P2P Service Registries

Alongside the centralized service registries, there's much prior work on P2P discovery systems, especially for mobile and consumer devices.

They perform some multicast- or distributed hash table-based lookup, and tend to have common limitations:

  • scalability

  • the bootstrapping problem

  • security: can you trust the results to be honest?

  • consistency: can you trust the results to be complete and current?

Bootstrapping is usually done via multicast, possibly then switching to unicast for better scale. As multicasting doesn‘t work in cloud infrastructures, none of the services work unmodified in public clouds. There’s multiple anecdotes of Amazon's SimpleDB service being used as a registry for in-EC2 applications. At the very least, this service and its equivalents in other cloud providers could be used to bootstrap ZK client bindings in cloud environments.

Service Location Protocol

Service Location Protocol is a protocol for discovery services that came out of Sun, Novell and others -it is still available for printer discovery and suchlike

It supports both a multicast discovery mechanism, and a unicast protocol to talk to a Directory Agent -an agent that is itself discovered by multicast requests, or by listening for the agent's intermittent multicast announcements.

There's an extension to DHCP, RFC2610, which added the ability for DHCP to advertise Directory Agents -this was designed to solve the bootstrap problem (though not necessarily security or in-cloud deployment). Apart from a few mentions in Windows Server technical notes, it does not appear to exist.

  • [RFC2608] Service Location Protocol, Version 2 , IEEE, 1999

  • [RFC3224] Vendor Extensions for Service Location Protocol, Version 2, IETF, 2003

  • [RFC2610] DHCP Options for Service Location Protocol, IETF, 1999


The multicast discovery service implemented in Apple's Bonjour system -multicasting DNS lookups to all peers in the subnet.

This allows for URLs and hostnames to be dynamically positioned, with DNS domain searches allowing for enumeration of service groups.

This protocol scales very badly; the load on every client in the subnet is is O(DNS-queries-across-subnet), hence implicitly O(devices)*O(device-activity).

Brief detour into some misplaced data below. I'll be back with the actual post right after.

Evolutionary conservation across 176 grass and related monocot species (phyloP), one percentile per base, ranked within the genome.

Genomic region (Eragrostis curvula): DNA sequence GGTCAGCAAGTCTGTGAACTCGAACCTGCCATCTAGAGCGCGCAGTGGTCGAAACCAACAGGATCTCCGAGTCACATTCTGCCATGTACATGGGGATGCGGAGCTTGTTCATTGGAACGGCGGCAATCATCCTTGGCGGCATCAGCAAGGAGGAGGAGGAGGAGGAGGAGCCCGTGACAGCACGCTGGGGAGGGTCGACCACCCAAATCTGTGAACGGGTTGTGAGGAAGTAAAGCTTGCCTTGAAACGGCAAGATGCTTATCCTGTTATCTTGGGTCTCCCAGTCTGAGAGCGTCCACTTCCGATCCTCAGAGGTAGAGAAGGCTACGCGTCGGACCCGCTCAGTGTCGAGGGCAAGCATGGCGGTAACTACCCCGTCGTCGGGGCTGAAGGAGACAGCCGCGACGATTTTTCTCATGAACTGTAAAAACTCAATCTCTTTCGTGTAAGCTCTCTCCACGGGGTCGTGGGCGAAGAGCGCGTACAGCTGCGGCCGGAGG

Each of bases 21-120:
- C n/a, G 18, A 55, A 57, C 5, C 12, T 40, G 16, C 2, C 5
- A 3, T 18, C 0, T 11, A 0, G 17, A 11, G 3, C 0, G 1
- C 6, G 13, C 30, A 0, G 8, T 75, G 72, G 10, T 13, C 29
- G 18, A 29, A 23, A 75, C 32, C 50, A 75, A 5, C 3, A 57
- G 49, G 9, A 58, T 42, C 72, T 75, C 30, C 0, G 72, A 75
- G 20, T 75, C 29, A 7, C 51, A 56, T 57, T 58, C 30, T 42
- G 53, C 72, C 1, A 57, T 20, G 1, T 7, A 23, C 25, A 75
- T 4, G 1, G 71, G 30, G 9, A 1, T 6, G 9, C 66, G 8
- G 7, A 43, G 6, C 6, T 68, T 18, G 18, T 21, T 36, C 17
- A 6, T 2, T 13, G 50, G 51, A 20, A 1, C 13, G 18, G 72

The special domains “_tcp”, “_udp” and below can also be served up via a normal DNS server.

Jini/Apache River

Attribute-driven service enumeration, which drives the, Java-client-only model of downloading client-side code. There's no requirement for the remote services to be in Java, only that drivers are.


This is a library that implements the SWIM protocol to propagate information around a cluster. Apparently works in virtualized clusters too. It's already been used in a Flume-on-Hoya provider.


An HP Labs-built High Availability tuple-space in SmartFrog; used in production in some of HP‘s telco products. An agent publishes facts into the T-Space, and within one heartbeat all other agents have it. One heart-beat later, unless there’s been a change in the membership, the publisher knows the others have it. One heartbeat later the agents know the publisher knows it, etc.


  • The shared knowledge mechanism permits reasoning and mathematical proofs.

  • Strict ordering between heartbeats implies an ordering in receipt. This is stronger than ZK's guarantees.

  • Lets you share a moderate amount of data (the longer the heartbeat interval, the more data you can publish).

  • Provided the JVM hosting the Anubis agent is also hosting the service, liveness is implicit

  • Secure to the extent that it can be locked down to allow only nodes with mutual trust of HTTPS certificates to join the tuple-space.


  • (Currently) bootstraps via multicast discovery.

  • Brittle to timing, especially on virtualized clusters where clocks are unpredictable.

It proved good for workload sharing -tasks can be published to it, any agent can say “I'm working on it” and take up the work. If the process fails, the task becomes available again. We used this for distributed scheduling in a rendering farm.


This was another HP Labs project, related to the Cooltown “ubiquitous computing” work, which was a decade too early to be relevant. It was also positioned by management as a B2B platform, so ended up competing with - and losing against - WS-* and UDDI..

Carmen aimed to provide service discovery with both fixed services, and with highly mobile client services that will roam around the network -they are assumed to be wireless devices.

Services were published with and searched for by attributed, locality was considered to be a key attribute -local instances of a service prioritized. Those services with a static location and low rate of change became the stable caches of service information -becoming, as with skype, “supernodes”.

Bootstrapping the cluster relied on multicast, though alternatives based on DHCP and DNS were proposed.